TOP WORRIES FOR STATE ASSOCIATIONS: SMOKING BANS, INDIAN GAMING EXPANSION
SAN DIEGO, CA -- The Amusement and Music Operators Association hosted its 15th annual Council of Affiliated States in a seaside resort hotel here from Jan. 15-17. Some 34 executives attended from around the nation, representing AMOA as well as 21 states and 19 state operator associations. This year's Council was dominated by lively discussions of smoking bans and Indian gaming, both of which are growing nationwide - and cutting into operator profits. The group also heard informative presentations from three speakers: Mike Vaughn, the new director of the Jukebox License Office, outlined JLO enforcement procedures and other services; attorney and industry consultant Bob Snyder reviewed federal, state, and local laws, regulations, and courts that affect the gambling and amusement climate; and AMOA counsel Elliott Portnoy provided guidelines for political action committees. Attendees praised AMOA state associations committee chairman Gary Spencer of California Coin (Paso Robles, CA) for running a valuable and informative conference. AMOA president Chris Warren of Capital Music (Helena, MT) and AMOA executive vice-president Jack Kelleher were strong presences at the event, showcasing the continually growing cooperation between the national and state operator groups.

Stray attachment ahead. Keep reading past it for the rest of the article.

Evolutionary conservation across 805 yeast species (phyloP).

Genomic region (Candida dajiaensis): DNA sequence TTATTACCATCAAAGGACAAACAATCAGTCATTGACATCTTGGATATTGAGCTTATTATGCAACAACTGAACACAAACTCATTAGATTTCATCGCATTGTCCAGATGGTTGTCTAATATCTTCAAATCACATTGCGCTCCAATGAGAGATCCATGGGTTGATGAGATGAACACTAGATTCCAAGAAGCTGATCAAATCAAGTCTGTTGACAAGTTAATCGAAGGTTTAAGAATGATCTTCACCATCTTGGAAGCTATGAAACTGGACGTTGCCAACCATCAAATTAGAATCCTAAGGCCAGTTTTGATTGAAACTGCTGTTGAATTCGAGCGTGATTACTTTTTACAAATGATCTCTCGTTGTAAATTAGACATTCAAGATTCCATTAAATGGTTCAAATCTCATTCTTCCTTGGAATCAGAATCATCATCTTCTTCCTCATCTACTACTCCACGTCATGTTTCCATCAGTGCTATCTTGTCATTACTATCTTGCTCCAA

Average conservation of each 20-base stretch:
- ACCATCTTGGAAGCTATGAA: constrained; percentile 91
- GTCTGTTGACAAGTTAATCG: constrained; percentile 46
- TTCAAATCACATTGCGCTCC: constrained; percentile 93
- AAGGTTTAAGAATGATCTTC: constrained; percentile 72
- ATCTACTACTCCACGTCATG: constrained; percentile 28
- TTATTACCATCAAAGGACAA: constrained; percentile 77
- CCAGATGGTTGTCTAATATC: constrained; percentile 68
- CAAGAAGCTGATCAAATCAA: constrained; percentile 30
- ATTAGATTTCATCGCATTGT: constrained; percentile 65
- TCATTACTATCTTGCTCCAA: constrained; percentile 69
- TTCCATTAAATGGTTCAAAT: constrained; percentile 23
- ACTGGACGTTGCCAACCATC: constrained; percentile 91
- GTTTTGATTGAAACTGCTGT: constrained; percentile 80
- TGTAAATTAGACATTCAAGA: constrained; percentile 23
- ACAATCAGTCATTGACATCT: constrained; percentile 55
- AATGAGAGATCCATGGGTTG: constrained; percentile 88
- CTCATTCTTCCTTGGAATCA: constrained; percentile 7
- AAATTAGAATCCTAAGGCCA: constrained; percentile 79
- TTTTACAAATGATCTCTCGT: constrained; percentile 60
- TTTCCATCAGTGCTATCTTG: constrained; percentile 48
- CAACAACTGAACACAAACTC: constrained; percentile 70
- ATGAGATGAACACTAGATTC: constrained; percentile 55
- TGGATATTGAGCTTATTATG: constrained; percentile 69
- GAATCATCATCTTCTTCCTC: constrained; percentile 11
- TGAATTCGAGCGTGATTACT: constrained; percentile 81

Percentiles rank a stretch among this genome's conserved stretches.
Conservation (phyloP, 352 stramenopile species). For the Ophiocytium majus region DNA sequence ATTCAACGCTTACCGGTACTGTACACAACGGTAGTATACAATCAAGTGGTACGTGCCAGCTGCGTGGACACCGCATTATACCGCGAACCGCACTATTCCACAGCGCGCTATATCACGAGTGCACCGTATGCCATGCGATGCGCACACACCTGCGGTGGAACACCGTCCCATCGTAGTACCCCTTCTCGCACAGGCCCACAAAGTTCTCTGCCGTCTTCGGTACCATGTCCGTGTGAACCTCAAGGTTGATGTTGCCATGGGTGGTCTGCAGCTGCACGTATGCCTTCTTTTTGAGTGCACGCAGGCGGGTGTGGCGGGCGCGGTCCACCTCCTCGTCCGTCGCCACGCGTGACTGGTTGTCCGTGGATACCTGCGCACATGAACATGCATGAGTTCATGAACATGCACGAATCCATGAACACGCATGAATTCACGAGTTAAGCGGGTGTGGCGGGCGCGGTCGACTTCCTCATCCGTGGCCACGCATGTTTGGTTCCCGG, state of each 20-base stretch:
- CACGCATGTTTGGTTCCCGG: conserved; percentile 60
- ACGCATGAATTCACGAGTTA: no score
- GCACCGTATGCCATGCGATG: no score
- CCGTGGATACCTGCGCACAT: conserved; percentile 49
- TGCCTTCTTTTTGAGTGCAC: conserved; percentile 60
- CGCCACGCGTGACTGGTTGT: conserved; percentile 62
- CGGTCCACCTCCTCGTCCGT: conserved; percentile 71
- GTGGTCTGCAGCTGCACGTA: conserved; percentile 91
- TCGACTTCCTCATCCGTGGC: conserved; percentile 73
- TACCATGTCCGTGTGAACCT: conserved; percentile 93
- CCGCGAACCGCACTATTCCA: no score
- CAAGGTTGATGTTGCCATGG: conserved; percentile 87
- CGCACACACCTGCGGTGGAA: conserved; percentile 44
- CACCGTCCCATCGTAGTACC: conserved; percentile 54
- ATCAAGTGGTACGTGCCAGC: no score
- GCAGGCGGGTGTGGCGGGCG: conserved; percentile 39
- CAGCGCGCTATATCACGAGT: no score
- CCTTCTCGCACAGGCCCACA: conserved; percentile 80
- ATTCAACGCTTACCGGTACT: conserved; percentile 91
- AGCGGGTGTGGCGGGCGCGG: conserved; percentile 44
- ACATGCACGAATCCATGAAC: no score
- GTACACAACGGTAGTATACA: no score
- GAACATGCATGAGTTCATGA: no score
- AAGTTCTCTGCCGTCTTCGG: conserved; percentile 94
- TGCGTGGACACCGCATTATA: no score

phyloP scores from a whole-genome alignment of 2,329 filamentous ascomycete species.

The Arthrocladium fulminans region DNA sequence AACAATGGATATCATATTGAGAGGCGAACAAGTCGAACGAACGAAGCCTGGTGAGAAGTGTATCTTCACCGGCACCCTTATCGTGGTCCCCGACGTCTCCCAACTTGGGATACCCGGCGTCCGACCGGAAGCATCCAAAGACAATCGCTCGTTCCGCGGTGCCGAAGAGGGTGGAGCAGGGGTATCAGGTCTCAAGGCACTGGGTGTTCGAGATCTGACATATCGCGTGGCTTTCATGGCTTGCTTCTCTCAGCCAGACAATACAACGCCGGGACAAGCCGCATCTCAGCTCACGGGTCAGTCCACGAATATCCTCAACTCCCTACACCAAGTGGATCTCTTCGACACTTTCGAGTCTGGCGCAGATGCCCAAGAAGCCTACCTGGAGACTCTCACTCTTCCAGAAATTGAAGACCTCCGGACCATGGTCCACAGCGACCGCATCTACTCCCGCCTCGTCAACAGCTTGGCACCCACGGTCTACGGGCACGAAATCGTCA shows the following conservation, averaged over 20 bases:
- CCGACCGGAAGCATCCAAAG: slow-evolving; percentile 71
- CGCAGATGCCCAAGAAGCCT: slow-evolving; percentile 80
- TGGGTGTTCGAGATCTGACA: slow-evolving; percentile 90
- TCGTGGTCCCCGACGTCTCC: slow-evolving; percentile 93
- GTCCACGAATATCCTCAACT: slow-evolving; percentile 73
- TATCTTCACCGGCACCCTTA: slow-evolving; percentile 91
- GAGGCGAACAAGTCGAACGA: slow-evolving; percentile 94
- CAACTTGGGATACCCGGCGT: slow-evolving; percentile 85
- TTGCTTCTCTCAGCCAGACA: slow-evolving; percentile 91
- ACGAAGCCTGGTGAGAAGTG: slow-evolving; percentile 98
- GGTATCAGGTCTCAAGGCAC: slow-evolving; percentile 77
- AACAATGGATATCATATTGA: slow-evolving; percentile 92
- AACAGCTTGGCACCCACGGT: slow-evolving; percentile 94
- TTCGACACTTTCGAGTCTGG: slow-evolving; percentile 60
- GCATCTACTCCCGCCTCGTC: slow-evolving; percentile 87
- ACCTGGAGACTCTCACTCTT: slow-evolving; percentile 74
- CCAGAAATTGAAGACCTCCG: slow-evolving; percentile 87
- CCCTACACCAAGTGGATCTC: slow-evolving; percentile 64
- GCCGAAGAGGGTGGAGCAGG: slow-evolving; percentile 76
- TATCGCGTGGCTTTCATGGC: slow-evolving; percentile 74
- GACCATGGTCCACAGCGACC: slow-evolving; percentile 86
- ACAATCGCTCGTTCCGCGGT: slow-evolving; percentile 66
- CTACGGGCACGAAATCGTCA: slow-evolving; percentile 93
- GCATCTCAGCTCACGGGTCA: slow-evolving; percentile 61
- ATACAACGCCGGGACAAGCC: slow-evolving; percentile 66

PORTNOY PREDICTS A "SURGE" OF ANTI-VIDEO LEGISLATION
WASHINGTON, DC -- Laws to curtail minors' access to violent video games surfaced in three states by mid-January of this election year, and similar proposals are expected in another six or eight states in the coming months. That's the political prognosis, according to Elliott Portnoy, legal counsel for the Amusement and Music Operators Association and the American Amusement Machine Association. A bill specifically targeting coin-op games was introduced before New Jersey's legislature on Jan. 13, Portnoy said. Very broad bills aimed mostly at home games (but which could possibly affect coin-op as well) are already in the hopper in California and Virginia, he added. Looking ahead, Portnoy predicts that most of the additional bills to be introduced in other states will resemble earlier laws that were passed in Indiana and Washington state but then nullified by the courts. AMOA and AAMA will continue to work with state associations to show lawmakers why such bills are unconstitutional under the first amendment, Portnoy said.
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